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District 8 draws another City Council candidate

By Devona Walker, Daily Planet Staff
Friday June 28, 2002

Jay Vega would be the first
lesbian or Latina on board


The electoral field for District 8 may soon get even deeper as Berkeley Housing Commissioner Jay Vega explores the idea of running. 

Vega, an openly gay Latina, says she wants to focus on issues such as housing, traffic and crime. 

“My focus will be on our housing needs and concerns, public safety, streets, storm drains and potholes as well as traffic issues and earthquake/fire preparedness,” Vega said. “The people of this district deserve to have strong representation on the council, and I’m determined they have it.” 

If Vega wins she would be the first lesbian or Latina to ever be elected to Berkeley City Council.  

She says she does not want her gender, sexual preference or ethnicity to play a part in the race but believes all of the above issues are likely to come up. 

“I’m an accumulation, like any human being, of my life experiences,” Vega said. “Hopefully people are going to focus on the issues. But it’s been my experience that they don’t. It’s been my experience that they are going to want to ask me about things that aren’t vital to the city of Berkeley — like my ethnic background, my gender, my sexuality — these things, they come up,” she added. 

Appointed onto the Berkeley Housing Commission by Councilmember Polly Armstrong, Vega will enter into the race with Planning Commissioner Gordon Wozniak, UC Berkeley student Andy Katz and Chair of the Peace and Justice Commission Anne Wagley. 

All of the candidates so far are avoiding wearing labels of progressive or moderate, but Wozniak is believed to have the strongest support from moderate voters in a district that has never had a progressive represent them. 

He is also believed by many to be an early front-runner in the race, with more than 150 endorsements, including that of outgoing District 8 Councilmember Armstrong.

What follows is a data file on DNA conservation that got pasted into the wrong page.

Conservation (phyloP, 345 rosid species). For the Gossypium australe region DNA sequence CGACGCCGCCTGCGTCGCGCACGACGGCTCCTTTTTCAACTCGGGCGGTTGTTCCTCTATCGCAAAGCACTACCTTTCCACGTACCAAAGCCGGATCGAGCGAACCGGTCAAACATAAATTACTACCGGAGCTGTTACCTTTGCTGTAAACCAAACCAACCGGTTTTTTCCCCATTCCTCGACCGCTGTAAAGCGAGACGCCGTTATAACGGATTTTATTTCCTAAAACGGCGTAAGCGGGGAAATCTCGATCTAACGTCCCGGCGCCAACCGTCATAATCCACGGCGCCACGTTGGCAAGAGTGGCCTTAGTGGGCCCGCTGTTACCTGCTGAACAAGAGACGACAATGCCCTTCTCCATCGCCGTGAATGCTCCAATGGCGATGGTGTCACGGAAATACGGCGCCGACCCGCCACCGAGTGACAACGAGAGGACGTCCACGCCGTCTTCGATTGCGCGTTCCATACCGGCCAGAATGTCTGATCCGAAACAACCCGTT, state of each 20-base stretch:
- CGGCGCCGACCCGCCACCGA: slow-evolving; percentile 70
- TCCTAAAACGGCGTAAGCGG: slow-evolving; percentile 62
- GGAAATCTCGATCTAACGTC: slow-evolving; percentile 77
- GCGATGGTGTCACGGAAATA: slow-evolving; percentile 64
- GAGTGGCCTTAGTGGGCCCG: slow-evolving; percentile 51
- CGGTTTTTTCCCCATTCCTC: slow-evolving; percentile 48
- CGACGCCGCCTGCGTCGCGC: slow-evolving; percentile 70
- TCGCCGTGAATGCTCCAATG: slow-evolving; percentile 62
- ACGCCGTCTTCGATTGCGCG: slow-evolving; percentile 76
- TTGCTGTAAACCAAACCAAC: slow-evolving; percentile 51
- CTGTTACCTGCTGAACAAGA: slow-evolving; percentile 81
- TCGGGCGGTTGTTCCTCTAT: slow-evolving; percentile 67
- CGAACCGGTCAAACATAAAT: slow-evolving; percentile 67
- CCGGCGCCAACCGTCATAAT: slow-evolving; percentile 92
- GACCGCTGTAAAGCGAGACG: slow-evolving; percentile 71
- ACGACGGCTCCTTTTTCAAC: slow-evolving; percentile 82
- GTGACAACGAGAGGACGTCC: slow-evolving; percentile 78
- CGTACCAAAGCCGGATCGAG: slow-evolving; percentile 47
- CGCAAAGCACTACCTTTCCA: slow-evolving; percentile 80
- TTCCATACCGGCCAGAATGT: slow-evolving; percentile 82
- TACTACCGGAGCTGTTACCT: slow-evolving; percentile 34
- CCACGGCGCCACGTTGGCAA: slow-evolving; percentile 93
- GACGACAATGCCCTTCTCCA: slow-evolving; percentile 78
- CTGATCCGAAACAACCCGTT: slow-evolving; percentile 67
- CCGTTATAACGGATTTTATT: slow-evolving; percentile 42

In fact, Wozniak said he is running at the request of Armstrong. 

“I wouldn’t run without her encouragement,” Wozniak said. “I hadn’t ever thought of that myself — running for political office.” 

Wozniak, a recently retried research scientist from UC Berkeley, refers to himself as a professional problem-solver and says those are the skills he will bring to council. 

“My feeling was that I could help the city,” Wozniak said. “The city has a lot of complex problems, and I like to the think that I have the ability to come up with solutions to complex problems. To help find creative solutions to solve problems and make our money go a little further than we thought it would.” 

Though Wozniak is being called the most conservative candidate to yet enter the race, he says his goal on council would be to bridge the gap between moderates and progressives, and that he considers himself somewhere in the middle of the two. 

“I think those labels (moderates and progressives) are a little out of date,” Wozniak said. “The majority of my support will be coming from moderate voters but I wouldn’t want to pigeon hole myself as a moderate candidate.” 

Vega too wanted to avoid the political labeling. 

“I’m entering the race as a Democrat, and I’ve been a liberal Democrat all my life,” Vega said. “Berkeley sometimes needs to look a little bit beyond what happens here within the confines of Berkeley and not worry so much about whether we are moderates or progressive. 

“I’m not going to define myself as a moderate or progressive, I’m not going to put myself in that box. I’m running as an independent and as a liberal.” 

But Rent Stabilization Board member Paul Hogarth, who is leaning toward supporting Katz, says the labels are important historically. 

“District 8 was created to be a moderate homeowner district,” Hogarth said. “And the only time a progressive ever got close to winning it was in ’96.” 

Hogarth, a progressive, said in his opinion Katz is more electable in the race than Wagley and that he knows very little about Vega.  

“In order for a progressive to win in that district you need the students,” Hogarth said. “Students are 40 percent of District 8. People who live south of Derby (largely homeowners) vote in much higher numbers then people who vote north of Derby (largely student housing). 

“But what’s important to remember is that students and renters make up majority of the district, the difference is voter turnout,” he added.